The basic premise of the Inner Patriarch is: ‘Women should be women and men should be men’. Their roles are clearly defined and complementary. But they are not equal - although the role of the woman is recognized as truly indispensable, the man is basically more powerful. In this system the role of the man is more important and he, therefore, is entitled to more authority and power. As the Inner Patriarch explains his views, life is predictable, manageable, and expectations are familiar. This can be very comforting in times of chaos and change.

He supports the traditional patriarchal picture that a woman’s place is in the home, responsible for the overall wellbeing of the family, taking care of the home, the money given to her by her husband, keeping the appropriate accounts, and making sure that her husband and sons are satisfied, successful and well fed. She is responsible for supporting her husband in every way she possibly can, and for ensuring that their relationship is without 'problems’. Her Inner Patriarch sees women as emotional creatures, less rational than men and needing others - particularly men - to lead them and to give them the support they need to help them get along in the world.

The Inner Patriarch emphasizes the traditional patriarchal role of the man as the person who carries the ultimate responsibility for the survival of the entire family in a world that can be difficult. It is he who should be the provider for the entire family, the one to keep them physically safe, to deal with threats and problems, to meet all challenges and to make all the important decisions. He is capable of moving beyond emotions or needs, seeing situations clearly, and dealing with challenges impersonally and competently. Therefore, he is naturally entitled to be the master - to claim the authority that comes with this responsibility.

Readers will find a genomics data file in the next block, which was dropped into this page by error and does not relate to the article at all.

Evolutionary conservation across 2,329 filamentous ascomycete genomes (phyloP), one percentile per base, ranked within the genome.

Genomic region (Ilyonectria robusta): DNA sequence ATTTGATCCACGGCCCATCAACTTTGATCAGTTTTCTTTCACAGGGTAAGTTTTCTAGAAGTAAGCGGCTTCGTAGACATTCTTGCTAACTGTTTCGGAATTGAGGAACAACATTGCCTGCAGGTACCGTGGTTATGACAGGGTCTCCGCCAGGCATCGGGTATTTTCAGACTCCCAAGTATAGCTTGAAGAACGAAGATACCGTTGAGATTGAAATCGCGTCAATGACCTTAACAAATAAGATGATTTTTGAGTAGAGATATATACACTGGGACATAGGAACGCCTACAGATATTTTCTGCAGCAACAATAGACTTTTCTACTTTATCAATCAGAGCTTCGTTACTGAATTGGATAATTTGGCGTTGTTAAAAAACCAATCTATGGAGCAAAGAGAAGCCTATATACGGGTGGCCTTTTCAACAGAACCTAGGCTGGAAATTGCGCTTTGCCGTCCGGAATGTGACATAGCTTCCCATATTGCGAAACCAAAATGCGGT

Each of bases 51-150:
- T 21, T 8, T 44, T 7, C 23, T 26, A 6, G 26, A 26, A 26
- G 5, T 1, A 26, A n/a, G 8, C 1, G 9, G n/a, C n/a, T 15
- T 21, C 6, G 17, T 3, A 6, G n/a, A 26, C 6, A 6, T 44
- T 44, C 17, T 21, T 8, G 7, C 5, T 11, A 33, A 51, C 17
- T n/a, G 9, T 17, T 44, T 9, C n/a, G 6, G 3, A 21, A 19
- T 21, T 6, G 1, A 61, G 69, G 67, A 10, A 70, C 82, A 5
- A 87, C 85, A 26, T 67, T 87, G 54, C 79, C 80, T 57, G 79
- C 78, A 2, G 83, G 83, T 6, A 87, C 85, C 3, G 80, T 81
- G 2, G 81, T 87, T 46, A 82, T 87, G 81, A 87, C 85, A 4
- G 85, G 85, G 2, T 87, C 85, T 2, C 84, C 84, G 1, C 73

These clear distinctions between the expectations the Inner Patriarch has of men and of women lead us to something interesting. Men and women need each other - they complete each other. They need relationship. As they follow the injunctions of the Inner Patriarch, they produce offspring that carry forth their lineage. On the other hand, neither man nor women is expected to develop into a full human being. The woman has had to give up her power and the man, his feelings. In this tradition, each has given up half of our human birthright.